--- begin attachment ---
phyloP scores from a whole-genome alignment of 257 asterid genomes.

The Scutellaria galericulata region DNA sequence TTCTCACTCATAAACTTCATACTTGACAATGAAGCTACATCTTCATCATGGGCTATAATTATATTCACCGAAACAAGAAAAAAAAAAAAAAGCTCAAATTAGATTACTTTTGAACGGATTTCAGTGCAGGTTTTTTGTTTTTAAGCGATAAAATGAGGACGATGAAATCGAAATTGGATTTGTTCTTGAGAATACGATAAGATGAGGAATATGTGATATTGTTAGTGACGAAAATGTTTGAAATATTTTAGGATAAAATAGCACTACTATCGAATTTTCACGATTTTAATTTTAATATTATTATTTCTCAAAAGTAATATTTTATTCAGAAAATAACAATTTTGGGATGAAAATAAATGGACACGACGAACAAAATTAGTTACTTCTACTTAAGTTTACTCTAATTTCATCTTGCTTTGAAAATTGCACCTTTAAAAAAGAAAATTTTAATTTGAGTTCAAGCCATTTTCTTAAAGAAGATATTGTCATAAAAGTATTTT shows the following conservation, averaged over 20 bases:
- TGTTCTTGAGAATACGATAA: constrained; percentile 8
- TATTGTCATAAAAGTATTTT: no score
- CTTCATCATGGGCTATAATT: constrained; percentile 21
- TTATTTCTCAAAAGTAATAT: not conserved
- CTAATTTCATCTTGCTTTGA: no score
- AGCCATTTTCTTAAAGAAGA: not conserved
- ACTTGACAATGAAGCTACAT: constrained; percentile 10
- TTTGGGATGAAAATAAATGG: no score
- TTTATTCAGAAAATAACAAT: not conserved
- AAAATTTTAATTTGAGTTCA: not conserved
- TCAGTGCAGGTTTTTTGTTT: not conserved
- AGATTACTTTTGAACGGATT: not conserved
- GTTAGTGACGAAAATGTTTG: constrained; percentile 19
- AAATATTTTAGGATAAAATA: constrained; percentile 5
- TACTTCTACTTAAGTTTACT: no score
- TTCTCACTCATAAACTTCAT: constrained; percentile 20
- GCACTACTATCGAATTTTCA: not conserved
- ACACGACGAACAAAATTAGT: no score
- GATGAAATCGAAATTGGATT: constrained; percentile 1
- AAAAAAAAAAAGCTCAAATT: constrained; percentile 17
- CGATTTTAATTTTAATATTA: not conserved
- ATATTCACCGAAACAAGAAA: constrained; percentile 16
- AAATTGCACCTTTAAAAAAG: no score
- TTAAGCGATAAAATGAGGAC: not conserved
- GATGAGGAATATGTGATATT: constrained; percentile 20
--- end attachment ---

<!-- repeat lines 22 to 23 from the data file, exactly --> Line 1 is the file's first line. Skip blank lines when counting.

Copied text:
- AAAAAAAAAAAGCTCAAATT: constrained; percentile 17
- CGATTTTAATTTTAATATTA: not conserved